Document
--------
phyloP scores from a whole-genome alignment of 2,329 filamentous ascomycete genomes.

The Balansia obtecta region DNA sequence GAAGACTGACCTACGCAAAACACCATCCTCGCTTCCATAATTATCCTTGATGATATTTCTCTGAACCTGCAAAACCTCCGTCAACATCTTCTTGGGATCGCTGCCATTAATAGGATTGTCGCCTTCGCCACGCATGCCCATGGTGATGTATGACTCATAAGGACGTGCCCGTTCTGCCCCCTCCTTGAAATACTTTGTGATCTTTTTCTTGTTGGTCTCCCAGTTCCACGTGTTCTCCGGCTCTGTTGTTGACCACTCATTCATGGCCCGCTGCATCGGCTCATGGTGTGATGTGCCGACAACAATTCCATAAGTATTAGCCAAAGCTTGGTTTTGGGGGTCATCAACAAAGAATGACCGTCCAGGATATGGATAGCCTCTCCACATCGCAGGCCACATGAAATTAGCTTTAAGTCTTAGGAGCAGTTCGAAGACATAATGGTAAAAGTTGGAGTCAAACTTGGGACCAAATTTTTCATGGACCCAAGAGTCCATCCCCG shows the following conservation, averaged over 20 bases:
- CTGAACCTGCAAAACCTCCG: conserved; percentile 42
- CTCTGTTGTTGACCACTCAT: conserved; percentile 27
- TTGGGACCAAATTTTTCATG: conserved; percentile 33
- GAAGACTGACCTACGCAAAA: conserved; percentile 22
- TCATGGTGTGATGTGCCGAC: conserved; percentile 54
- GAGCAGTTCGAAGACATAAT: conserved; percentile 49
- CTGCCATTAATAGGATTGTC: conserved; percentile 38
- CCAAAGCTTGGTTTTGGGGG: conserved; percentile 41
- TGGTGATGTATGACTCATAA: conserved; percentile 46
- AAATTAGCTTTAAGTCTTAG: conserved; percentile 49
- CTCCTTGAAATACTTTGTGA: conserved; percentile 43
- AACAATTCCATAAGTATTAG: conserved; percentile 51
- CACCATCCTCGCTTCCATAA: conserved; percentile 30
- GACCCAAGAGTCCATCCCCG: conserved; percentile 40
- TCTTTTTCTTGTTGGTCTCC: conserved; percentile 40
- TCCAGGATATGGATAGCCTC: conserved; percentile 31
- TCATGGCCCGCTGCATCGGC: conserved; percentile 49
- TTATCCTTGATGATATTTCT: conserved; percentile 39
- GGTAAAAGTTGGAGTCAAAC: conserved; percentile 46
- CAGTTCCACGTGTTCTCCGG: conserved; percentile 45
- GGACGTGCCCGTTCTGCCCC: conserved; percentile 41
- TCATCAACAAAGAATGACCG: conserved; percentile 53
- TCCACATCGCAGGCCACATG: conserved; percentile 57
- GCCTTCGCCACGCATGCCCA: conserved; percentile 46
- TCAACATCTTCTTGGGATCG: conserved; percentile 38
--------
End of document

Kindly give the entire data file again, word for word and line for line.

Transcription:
phyloP scores from a whole-genome alignment of 2,329 filamentous ascomycete genomes.

The Balansia obtecta region DNA sequence GAAGACTGACCTACGCAAAACACCATCCTCGCTTCCATAATTATCCTTGATGATATTTCTCTGAACCTGCAAAACCTCCGTCAACATCTTCTTGGGATCGCTGCCATTAATAGGATTGTCGCCTTCGCCACGCATGCCCATGGTGATGTATGACTCATAAGGACGTGCCCGTTCTGCCCCCTCCTTGAAATACTTTGTGATCTTTTTCTTGTTGGTCTCCCAGTTCCACGTGTTCTCCGGCTCTGTTGTTGACCACTCATTCATGGCCCGCTGCATCGGCTCATGGTGTGATGTGCCGACAACAATTCCATAAGTATTAGCCAAAGCTTGGTTTTGGGGGTCATCAACAAAGAATGACCGTCCAGGATATGGATAGCCTCTCCACATCGCAGGCCACATGAAATTAGCTTTAAGTCTTAGGAGCAGTTCGAAGACATAATGGTAAAAGTTGGAGTCAAACTTGGGACCAAATTTTTCATGGACCCAAGAGTCCATCCCCG shows the following conservation, averaged over 20 bases:
- CTGAACCTGCAAAACCTCCG: conserved; percentile 42
- CTCTGTTGTTGACCACTCAT: conserved; percentile 27
- TTGGGACCAAATTTTTCATG: conserved; percentile 33
- GAAGACTGACCTACGCAAAA: conserved; percentile 22
- TCATGGTGTGATGTGCCGAC: conserved; percentile 54
- GAGCAGTTCGAAGACATAAT: conserved; percentile 49
- CTGCCATTAATAGGATTGTC: conserved; percentile 38
- CCAAAGCTTGGTTTTGGGGG: conserved; percentile 41
- TGGTGATGTATGACTCATAA: conserved; percentile 46
- AAATTAGCTTTAAGTCTTAG: conserved; percentile 49
- CTCCTTGAAATACTTTGTGA: conserved; percentile 43
- AACAATTCCATAAGTATTAG: conserved; percentile 51
- CACCATCCTCGCTTCCATAA: conserved; percentile 30
- GACCCAAGAGTCCATCCCCG: conserved; percentile 40
- TCTTTTTCTTGTTGGTCTCC: conserved; percentile 40
- TCCAGGATATGGATAGCCTC: conserved; percentile 31
- TCATGGCCCGCTGCATCGGC: conserved; percentile 49
- TTATCCTTGATGATATTTCT: conserved; percentile 39
- GGTAAAAGTTGGAGTCAAAC: conserved; percentile 46
- CAGTTCCACGTGTTCTCCGG: conserved; percentile 45
- GGACGTGCCCGTTCTGCCCC: conserved; percentile 41
- TCATCAACAAAGAATGACCG: conserved; percentile 53
- TCCACATCGCAGGCCACATG: conserved; percentile 57
- GCCTTCGCCACGCATGCCCA: conserved; percentile 46
- TCAACATCTTCTTGGGATCG: conserved; percentile 38